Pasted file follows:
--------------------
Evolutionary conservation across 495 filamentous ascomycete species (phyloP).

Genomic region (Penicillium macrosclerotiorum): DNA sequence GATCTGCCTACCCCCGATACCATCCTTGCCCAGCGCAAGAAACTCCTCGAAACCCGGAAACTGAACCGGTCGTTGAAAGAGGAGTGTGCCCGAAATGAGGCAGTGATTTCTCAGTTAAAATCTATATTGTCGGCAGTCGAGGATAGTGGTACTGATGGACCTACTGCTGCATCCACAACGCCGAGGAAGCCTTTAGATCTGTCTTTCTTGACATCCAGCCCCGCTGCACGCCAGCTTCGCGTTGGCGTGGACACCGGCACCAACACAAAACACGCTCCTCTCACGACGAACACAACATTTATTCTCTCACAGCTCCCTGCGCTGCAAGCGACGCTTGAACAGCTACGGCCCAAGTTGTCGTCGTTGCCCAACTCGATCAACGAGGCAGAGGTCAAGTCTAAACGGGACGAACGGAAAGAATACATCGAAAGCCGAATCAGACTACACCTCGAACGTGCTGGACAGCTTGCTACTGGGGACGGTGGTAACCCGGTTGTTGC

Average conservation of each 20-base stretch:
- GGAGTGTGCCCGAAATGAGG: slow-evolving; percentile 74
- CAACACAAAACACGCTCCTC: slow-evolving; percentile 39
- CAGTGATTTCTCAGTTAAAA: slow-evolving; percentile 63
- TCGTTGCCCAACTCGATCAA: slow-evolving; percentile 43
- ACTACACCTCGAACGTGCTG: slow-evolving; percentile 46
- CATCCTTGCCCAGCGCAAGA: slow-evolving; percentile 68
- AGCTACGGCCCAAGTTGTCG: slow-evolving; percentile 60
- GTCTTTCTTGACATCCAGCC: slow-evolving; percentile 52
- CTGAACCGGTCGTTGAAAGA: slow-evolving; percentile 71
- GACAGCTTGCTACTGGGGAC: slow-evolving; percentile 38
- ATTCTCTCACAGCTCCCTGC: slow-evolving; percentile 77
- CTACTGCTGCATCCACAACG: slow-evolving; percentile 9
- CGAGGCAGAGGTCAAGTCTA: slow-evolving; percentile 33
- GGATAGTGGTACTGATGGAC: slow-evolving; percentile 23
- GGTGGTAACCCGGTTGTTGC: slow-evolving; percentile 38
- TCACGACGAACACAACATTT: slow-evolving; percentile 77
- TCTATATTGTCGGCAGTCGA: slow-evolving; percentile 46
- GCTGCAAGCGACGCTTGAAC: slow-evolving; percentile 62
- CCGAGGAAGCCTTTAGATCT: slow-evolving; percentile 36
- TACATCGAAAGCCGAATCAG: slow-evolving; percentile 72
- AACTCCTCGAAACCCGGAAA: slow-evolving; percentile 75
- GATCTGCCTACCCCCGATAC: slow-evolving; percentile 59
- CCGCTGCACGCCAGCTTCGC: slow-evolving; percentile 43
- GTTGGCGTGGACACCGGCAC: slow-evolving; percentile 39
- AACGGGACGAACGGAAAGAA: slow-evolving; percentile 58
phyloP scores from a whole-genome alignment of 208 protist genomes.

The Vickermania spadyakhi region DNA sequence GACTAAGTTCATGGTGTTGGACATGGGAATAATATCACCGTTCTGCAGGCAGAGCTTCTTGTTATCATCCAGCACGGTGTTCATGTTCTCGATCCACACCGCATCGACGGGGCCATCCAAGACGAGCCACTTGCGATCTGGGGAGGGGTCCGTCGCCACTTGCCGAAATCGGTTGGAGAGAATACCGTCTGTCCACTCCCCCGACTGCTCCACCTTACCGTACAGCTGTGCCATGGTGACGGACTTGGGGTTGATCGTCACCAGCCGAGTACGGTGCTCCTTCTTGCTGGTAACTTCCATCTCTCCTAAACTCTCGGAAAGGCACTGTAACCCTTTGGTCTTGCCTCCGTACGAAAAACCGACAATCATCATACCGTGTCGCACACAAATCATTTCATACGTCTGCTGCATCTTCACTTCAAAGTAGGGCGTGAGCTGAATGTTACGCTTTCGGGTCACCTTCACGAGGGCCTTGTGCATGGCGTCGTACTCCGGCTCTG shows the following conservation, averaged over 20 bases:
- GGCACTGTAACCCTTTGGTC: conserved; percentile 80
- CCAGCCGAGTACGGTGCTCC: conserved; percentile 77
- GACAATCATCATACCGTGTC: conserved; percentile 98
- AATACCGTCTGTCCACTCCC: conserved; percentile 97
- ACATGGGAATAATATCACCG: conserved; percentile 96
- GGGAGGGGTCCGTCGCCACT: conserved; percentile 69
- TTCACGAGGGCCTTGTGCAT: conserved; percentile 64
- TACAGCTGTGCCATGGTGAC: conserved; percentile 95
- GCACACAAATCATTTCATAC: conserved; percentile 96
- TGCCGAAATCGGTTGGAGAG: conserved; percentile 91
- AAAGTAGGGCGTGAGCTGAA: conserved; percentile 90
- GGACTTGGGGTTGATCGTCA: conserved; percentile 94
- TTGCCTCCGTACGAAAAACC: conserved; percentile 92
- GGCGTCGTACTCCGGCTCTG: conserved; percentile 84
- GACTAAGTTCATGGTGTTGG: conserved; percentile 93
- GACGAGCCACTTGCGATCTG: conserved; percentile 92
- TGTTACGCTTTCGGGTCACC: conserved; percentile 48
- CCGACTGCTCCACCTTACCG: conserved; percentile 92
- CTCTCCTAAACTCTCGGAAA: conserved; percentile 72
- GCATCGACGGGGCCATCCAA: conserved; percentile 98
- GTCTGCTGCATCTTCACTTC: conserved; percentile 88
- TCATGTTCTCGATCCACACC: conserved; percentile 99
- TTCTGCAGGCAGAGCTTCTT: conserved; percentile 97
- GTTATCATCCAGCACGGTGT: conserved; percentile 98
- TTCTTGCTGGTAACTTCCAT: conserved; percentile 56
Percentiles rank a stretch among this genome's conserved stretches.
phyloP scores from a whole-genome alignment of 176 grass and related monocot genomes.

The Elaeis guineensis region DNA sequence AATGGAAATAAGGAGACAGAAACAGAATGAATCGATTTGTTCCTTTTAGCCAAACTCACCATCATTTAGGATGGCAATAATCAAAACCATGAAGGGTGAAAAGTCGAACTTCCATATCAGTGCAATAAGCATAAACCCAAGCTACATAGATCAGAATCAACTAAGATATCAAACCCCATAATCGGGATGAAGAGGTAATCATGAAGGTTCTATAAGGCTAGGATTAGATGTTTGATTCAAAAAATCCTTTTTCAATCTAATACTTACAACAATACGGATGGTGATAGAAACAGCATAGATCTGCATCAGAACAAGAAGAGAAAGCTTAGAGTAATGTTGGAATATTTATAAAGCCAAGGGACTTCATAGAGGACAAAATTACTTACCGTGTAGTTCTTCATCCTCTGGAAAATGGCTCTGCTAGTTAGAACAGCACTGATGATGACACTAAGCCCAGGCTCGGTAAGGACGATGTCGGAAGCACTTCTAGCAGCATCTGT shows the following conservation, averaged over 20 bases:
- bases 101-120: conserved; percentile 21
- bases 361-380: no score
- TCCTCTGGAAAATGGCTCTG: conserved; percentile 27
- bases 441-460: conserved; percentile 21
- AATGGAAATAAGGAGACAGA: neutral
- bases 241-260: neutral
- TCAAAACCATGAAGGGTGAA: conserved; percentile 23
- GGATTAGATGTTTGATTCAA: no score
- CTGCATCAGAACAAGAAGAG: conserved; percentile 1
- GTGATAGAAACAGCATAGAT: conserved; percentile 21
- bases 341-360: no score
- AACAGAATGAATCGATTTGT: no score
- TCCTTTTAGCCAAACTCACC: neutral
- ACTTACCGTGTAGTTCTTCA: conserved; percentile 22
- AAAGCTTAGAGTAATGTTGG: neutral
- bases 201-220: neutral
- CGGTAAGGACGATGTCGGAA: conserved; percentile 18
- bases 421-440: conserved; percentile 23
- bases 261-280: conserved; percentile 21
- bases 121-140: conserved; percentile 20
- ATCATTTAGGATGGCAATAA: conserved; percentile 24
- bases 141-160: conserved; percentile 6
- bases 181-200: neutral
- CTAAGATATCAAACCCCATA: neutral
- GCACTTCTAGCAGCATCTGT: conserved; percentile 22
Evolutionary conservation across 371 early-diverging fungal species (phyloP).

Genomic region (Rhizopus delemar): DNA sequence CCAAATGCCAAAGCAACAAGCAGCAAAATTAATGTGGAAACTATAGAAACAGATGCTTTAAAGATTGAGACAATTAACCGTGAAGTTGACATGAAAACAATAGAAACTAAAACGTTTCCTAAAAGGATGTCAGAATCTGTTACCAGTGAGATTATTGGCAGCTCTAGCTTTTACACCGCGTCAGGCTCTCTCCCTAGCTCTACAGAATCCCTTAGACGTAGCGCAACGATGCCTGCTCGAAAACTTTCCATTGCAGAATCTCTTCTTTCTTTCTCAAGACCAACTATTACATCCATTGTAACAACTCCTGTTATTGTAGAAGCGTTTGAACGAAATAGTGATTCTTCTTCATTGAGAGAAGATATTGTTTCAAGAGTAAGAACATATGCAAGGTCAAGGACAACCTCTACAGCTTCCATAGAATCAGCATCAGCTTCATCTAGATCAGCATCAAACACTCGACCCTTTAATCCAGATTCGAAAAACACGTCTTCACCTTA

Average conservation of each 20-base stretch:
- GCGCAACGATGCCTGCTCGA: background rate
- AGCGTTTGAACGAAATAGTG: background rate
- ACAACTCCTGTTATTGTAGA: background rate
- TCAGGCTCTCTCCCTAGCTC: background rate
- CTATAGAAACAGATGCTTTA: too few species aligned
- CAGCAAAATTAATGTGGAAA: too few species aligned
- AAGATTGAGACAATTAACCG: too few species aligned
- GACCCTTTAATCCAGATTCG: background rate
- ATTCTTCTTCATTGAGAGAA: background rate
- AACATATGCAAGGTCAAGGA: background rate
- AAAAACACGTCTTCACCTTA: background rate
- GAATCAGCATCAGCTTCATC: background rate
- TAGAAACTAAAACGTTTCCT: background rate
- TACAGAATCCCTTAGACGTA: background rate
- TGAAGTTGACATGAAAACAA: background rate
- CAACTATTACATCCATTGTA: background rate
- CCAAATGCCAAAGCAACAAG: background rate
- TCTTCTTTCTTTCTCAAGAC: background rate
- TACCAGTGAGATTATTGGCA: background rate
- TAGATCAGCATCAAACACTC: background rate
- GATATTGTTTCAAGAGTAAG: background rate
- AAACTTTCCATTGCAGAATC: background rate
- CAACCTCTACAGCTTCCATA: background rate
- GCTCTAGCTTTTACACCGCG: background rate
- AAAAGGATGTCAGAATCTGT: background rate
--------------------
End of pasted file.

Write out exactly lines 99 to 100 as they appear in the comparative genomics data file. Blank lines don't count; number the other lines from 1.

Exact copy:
- TAGAAACTAAAACGTTTCCT: background rate
- TACAGAATCCCTTAGACGTA: background rate